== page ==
As a matter of fact, it is the intentionality of each member of the Holy Family that makes them holy.
We saw Mary’s faith come alive with her “Yes” during Advent. Today we see Joseph’s faith come to life.
In Matthew’s gospel, we heard the angel say to Joseph: “Rise, take the child and his mother, flee to Egypt…”
In the very next line, we heard, Joseph rose and took the child and his mother by night and departed for Egypt.
Nothing fills the gap between the angel’s directive and the actions of Joseph. There was no, “Let me think about it” or “I’m not sure that’s the best idea.” There was only action. Joseph was decisive; he was intentional.
Later, while in Egypt, the angel appeared to Joseph again, saying, “Rise, take the child and his mother and go to the land of Israel.”
Once again, in the very next line of the gospel, we heard, He rose, took the child and his mother, and went to the land of Israel.
Once his decision was made, nothing distracted Joseph from the task at hand, from what needed to be done.
I like to think I would be that intentional in following the directives of an angel. I hope I am that focused and act that decisively in living my own faith.
In his Letter to the Colossians, Saint Paul emphasized the need to be intentional.
He did that by using definitive language to encourage the Colossians to live their faith. He wrote, “Put on heartfelt compassion, kindness, humility, gentleness, and patience…put on love…be thankful…do everything in the name of the Lord Jesus…” It was direct, decisive language that needed no further explanation.
Living our faith is a daily decision.
When we actively live our faith, we put on kindness and gentleness and love just like we put on the clothes we have chosen to wear. We choose to be thankful and we choose to do everything in the name of the Lord Jesus.
When I preside at a marriage ceremony, I emphasize to the couple that love is a decision. Once married, they must wake up each morning and make the decision to love their spouse that day.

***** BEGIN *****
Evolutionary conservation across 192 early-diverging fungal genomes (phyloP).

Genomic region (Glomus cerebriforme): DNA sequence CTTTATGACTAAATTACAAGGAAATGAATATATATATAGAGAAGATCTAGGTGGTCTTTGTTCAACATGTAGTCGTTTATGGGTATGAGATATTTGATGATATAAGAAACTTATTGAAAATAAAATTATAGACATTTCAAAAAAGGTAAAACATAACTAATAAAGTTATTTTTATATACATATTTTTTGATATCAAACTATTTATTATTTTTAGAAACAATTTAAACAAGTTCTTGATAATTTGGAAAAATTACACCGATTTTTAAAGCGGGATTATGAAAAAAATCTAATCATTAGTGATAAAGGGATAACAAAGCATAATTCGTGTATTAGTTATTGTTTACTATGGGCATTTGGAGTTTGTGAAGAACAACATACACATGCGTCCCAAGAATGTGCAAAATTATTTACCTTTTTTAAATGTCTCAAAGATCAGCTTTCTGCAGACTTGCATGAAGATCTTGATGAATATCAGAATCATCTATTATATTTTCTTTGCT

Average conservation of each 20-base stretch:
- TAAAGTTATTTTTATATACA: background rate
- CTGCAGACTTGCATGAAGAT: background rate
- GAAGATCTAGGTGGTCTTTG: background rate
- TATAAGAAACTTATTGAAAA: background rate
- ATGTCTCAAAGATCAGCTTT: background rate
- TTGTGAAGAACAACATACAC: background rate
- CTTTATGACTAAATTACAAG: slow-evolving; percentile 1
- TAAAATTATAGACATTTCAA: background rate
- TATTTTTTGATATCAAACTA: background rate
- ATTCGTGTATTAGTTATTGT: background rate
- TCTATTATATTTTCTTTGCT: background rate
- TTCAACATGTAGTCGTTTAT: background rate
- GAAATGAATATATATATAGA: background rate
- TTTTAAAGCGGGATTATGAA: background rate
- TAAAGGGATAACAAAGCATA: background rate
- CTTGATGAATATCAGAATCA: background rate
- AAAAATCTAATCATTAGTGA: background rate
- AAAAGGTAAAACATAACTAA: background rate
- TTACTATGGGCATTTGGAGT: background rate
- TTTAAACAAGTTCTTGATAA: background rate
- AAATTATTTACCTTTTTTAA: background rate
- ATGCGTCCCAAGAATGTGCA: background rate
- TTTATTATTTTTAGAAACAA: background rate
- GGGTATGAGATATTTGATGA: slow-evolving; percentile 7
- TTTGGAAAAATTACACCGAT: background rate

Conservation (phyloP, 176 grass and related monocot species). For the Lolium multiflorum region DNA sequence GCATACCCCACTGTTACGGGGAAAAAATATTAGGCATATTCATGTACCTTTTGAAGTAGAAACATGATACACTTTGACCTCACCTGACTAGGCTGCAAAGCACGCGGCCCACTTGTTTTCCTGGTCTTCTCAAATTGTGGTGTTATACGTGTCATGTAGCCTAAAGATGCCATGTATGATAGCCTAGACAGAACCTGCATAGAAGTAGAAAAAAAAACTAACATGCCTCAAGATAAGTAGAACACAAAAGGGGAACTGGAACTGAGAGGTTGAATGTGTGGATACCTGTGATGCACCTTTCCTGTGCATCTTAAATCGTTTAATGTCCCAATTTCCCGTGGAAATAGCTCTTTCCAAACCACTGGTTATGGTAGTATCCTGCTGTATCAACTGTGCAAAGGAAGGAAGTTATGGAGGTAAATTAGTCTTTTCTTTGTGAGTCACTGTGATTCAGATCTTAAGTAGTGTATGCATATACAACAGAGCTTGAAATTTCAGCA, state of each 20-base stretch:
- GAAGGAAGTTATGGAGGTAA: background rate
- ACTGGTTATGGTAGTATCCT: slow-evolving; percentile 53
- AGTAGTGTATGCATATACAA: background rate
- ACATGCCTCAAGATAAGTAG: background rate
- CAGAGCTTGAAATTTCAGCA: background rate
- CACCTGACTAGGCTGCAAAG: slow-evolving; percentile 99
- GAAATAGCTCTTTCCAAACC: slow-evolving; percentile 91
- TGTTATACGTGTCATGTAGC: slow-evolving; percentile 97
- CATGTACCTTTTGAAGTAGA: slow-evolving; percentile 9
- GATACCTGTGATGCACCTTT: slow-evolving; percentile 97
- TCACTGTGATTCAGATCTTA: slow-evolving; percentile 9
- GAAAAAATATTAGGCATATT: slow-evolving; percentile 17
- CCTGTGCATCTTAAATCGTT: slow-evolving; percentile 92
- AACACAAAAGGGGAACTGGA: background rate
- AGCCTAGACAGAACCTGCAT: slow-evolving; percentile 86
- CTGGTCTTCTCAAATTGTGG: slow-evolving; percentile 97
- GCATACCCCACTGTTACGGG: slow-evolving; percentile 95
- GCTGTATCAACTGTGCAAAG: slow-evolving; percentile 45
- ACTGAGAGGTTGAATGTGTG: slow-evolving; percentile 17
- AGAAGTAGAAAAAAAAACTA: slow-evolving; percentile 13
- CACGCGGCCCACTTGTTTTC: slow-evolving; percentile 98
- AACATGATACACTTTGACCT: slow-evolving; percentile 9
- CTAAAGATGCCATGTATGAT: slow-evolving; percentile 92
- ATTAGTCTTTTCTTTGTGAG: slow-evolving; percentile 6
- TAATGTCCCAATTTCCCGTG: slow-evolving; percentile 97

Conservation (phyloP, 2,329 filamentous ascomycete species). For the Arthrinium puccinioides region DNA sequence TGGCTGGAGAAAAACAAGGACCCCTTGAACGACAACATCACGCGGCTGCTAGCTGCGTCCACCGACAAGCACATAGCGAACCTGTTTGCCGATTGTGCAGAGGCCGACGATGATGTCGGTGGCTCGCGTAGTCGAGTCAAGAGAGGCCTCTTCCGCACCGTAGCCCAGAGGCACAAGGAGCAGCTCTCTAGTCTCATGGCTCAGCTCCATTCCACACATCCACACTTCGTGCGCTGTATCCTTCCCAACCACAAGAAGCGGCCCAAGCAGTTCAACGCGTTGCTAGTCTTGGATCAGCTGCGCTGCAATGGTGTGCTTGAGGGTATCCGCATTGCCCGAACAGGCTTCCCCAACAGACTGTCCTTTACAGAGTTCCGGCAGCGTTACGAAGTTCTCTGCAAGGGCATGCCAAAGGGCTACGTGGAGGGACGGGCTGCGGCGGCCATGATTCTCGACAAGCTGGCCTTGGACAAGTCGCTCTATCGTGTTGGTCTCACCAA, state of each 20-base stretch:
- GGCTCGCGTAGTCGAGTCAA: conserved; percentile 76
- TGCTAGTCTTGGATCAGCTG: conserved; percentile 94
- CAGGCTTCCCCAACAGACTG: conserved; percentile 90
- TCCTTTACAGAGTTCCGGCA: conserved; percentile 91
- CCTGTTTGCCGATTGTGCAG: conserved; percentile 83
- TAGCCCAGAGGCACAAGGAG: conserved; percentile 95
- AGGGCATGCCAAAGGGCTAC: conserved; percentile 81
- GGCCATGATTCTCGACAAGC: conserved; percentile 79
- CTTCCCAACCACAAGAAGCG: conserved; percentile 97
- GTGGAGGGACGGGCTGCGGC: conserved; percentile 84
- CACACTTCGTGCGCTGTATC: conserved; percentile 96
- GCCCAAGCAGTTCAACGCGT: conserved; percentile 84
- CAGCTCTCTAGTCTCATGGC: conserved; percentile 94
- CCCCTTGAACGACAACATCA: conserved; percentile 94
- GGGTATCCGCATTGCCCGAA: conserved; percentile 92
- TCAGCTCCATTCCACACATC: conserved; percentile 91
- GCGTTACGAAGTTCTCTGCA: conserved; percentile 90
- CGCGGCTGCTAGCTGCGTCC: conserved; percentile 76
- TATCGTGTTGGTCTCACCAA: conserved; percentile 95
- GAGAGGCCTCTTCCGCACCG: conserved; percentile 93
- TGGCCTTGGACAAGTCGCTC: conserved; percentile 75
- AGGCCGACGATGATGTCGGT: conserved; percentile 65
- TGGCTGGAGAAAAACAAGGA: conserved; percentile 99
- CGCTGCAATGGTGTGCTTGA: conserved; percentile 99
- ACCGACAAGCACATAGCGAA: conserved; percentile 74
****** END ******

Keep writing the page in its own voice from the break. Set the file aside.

Living our faith is no different. We must wake up each morning and decide to be kind and grateful and focused on God’s will. It is an intentional decision.
In the 2012 book, Forming Intentional Disciples, author Sherry Weddell asks the question, “How can we transmit a living, personal faith to future generations?”
The answer, she says, is to know Jesus Christ, and follow him as disciples. These are times of immense challenge as well as immense opportunity for the Church. We must make a conscious choice, and an intentional effort, to know and follow Jesus before we can draw others to him. This work of discipleship lies at the heart of our faith.
God gave us an intentional gift on Christmas Day – the gift of His Son. Jesus continued to make this gift known, showing us in word and deed how to live lives that glorify God.
It is now our turn. We must honor God by accepting His gift and sharing it with others.
We do this when we block out distractions and keep our eye on the prize. We do this when we are open to God’s will for us, doing what needs to be done, even when the world is going in a different direction.
We do this by living our faith intentionally.
We do this by choosing to love.